Andrew OpieA food retail expert tried to offer some reassurance to hard-pressed egg producers and other farmers involved in the poultry sector when he was questioned at the Egg and Poultry Industry Conference (EPIC).
Andrew Opie, director of food and consumer policy at the British Retail Consortium, had some words of encouragement for the industry when he was asked by NFU chief poultry adviser Rob Newbery about the prospects for improved prices, given the "feed shock" that producers had suffered recently. Egg producers in particular, have been hit by big increases in the price of feed at the same time that the price they receive for their eggs has fallen.
Andrew Opie, who was previously head of policy services at the NFU, said retailers recognised that they needed to sustain the future of the industry despite increased pressure on consumer spending. "It’s very difficult." He said. "It’s unrealistic for retailers to try and put something on the shelves if nobody is going to be able afford to buy it, or if they are going to switch to other forms of proteins," although he said that one positive thing for the UK industry was the support for UK production.
"If you look on supermarket shelves, fresh meat, fresh eggs, even going into processed meals, it is basically all UK in the supermarkets and, therefore, they need a long-term sustainable industry. So they recognise they have to pay a price, but they also have the dilemma of perhaps not being able to pass all of those price increases on to the consumer because the consumer might react against that. It’s a really difficult position.
Perhaps the people in the middle might have to pay a bit more.
As we have seen with some of the promotions, retailers have been paying," said Andrew, who pointed to milk as one example where retailers had funded promotions.
He told those in the audience at EPIC that the market would be very difficult. He said consumer confidence had improved a little in August but it had fallen back again in September and could be hit still further when the measures in the Government’s comprehensive spending review took effect. "What it means when people are less confident is that they spend less, they are more discretionary about their purchases. They save more as well, which is another thing we have seen a lot of." He said the Asda Income Tracker was an interesting measure of people’s disposable income, and he said the latest figure from September showed that the average UK household had two per cent less income today than it had a year ago. It was the ninth consecutive monthly fall in discretionary income, he said.
He said that looking ahead a number of factors were likely to affect consumer confidence and create a tough market. They included the effects of the Government’s spending cuts, the increase in VAT in January and higher National Insurance contributions, as well as fears about food inflation. He said that rises in commodity prices had been feeding their way into food prices. The latest figures showed annual food inflation running at just over four per cent. He said there were also potential interest rate rises, restraint in wage growth, weakness in the housing market and faltering job security.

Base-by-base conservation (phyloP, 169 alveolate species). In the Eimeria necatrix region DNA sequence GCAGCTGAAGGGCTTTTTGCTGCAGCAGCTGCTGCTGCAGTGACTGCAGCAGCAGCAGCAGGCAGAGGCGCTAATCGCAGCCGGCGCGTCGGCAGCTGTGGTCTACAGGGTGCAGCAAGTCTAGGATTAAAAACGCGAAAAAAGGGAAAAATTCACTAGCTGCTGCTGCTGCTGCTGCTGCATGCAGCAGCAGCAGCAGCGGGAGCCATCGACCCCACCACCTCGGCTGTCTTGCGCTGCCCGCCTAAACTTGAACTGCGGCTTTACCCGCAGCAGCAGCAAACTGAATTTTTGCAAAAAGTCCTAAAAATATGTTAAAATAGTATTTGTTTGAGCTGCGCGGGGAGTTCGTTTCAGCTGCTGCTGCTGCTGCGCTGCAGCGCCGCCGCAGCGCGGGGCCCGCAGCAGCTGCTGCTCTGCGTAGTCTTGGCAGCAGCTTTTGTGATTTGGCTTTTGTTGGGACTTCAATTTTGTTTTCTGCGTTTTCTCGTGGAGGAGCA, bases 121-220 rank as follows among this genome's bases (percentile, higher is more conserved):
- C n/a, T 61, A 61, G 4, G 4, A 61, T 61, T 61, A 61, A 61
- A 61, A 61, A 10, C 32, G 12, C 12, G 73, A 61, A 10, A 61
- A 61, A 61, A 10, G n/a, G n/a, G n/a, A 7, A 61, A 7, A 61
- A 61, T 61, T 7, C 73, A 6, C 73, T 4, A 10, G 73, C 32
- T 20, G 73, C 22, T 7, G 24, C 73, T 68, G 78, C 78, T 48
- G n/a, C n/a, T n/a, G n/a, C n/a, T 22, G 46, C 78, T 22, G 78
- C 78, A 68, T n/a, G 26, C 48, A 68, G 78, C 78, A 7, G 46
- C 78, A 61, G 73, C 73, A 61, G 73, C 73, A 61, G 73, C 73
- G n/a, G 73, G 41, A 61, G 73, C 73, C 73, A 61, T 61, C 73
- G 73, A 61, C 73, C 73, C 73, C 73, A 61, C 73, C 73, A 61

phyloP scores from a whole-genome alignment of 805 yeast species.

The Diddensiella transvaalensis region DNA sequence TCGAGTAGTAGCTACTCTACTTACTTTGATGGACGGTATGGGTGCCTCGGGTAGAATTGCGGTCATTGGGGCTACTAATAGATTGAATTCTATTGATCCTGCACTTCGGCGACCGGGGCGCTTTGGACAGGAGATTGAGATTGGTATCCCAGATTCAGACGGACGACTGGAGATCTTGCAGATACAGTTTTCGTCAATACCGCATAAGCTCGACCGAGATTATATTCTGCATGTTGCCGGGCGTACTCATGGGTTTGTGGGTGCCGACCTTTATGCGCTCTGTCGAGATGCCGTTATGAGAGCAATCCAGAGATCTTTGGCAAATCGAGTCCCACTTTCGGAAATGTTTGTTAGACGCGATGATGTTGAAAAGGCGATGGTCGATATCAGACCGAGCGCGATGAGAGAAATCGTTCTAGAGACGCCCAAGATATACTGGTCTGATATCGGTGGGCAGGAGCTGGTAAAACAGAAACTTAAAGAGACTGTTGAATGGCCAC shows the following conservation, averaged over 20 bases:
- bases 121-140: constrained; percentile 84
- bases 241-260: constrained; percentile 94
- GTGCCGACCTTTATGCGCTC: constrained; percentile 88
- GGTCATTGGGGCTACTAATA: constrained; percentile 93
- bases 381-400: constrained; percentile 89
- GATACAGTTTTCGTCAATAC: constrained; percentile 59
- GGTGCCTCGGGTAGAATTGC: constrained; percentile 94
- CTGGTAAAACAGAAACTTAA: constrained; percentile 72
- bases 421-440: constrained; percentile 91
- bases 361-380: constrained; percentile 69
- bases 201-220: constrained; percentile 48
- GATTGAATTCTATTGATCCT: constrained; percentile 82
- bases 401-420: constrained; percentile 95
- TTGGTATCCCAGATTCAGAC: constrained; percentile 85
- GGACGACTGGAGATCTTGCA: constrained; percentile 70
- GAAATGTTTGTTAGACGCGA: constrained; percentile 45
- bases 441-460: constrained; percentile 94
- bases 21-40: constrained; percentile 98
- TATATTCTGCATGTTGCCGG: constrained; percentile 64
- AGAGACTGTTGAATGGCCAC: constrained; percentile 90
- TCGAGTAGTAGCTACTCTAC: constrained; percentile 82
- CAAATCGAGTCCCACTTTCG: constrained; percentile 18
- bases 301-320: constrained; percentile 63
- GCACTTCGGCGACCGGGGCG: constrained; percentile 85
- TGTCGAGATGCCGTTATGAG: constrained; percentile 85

"If you look at the comprehensive spending review and the loss of half a million jobs, it is going to impact on people and could push the unemployment rate up and, again, that’s another indicator of how people feel about the economy," he said. "For us it means more competition, harder to get consumers through the door, more effort to make sure they spend in a particular retailer’s shop. That means a continued focus on value, it will certainly mean more in terms of promotions and deeper promotion in specific areas to target consumers - similar to the one we have seen recently in milk - and concentration on trying to insulate consumers from the worst effects of food inflation.
"It is going to be an extremely challenging time for retailers in the next year to 18 months. In the food sector we are, in some ways, luckier than non-food retailers where purchases are discretionary, but in your sector you will need to think about added value products as well as competition with other meat streams. All of these issues will come into play going forward."
Sion Roberts, a founding director and now chief executive of agrifood business consultancy English Farming and Food Partnerships, also responded to Rob Newbery’s question. He said, "There is a short term and long term answer, I suppose. In the short term a lot of people are trying to pass their cost increases on. We have seen some of it in the bread sector in the last month or two and we have seen the consequences of that. The same with milk, where it’s been quite tricky." He suspected that in the next few months there might be some increases in food inflation but he was not sure that would continue long term.
He said he did not expect to see a return to the food inflation levels of 12 per cent two to three years ago. "We are in a very different situation. When the last price hike occurred consumers were in a place where consumer spending had been growing like the clappers for 15 years. That’s not where we are today. The housing market is just turning down, the public sector is going to be retracting; we are in a very different situation."
He said that after 16 years of economic growth and 16 years when affordability was always improving, the coming period was likely to be a little bit tougher. It could also be a time when raw material costs, after having fallen in real terms for 100 years, were going to be heading up. "For some people caught between those two things, it could be quite an uncomfortable place to be."
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